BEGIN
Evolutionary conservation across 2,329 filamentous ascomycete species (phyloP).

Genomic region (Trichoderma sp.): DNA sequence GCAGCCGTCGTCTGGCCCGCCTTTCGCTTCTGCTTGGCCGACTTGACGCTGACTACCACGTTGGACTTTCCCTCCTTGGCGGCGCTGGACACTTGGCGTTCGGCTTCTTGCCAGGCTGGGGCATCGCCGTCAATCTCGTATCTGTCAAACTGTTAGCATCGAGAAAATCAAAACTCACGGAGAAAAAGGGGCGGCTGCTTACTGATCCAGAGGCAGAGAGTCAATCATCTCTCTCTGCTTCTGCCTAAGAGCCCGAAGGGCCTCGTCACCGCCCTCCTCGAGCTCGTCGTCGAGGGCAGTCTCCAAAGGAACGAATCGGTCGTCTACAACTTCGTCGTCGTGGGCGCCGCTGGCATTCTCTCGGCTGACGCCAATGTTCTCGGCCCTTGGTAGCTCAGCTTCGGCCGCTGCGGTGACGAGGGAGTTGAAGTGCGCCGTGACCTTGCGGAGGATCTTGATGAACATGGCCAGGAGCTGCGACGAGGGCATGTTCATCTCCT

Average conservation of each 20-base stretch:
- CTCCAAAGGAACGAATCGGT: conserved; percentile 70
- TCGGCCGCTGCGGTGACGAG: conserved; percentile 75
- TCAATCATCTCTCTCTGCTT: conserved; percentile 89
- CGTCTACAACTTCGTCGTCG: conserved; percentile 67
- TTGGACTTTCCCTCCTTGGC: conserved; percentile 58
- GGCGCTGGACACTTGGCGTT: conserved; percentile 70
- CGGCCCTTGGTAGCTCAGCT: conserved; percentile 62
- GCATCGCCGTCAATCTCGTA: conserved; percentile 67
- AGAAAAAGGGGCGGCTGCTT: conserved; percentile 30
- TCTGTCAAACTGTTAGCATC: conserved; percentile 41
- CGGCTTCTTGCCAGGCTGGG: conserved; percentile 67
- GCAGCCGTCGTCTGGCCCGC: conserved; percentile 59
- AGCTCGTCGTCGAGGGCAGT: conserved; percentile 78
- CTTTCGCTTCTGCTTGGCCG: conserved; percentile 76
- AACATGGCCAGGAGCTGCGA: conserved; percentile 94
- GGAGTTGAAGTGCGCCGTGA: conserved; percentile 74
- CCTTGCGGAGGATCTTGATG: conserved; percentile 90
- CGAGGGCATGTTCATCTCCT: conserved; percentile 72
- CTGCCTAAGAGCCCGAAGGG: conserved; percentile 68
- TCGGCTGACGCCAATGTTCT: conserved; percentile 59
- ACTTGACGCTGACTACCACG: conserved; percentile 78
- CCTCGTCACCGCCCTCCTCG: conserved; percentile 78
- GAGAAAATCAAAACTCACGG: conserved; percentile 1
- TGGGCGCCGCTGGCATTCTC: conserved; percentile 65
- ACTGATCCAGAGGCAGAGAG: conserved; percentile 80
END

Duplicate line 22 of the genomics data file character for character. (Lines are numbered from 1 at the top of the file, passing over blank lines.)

- CTGCCTAAGAGCCCGAAGGG: conserved; percentile 68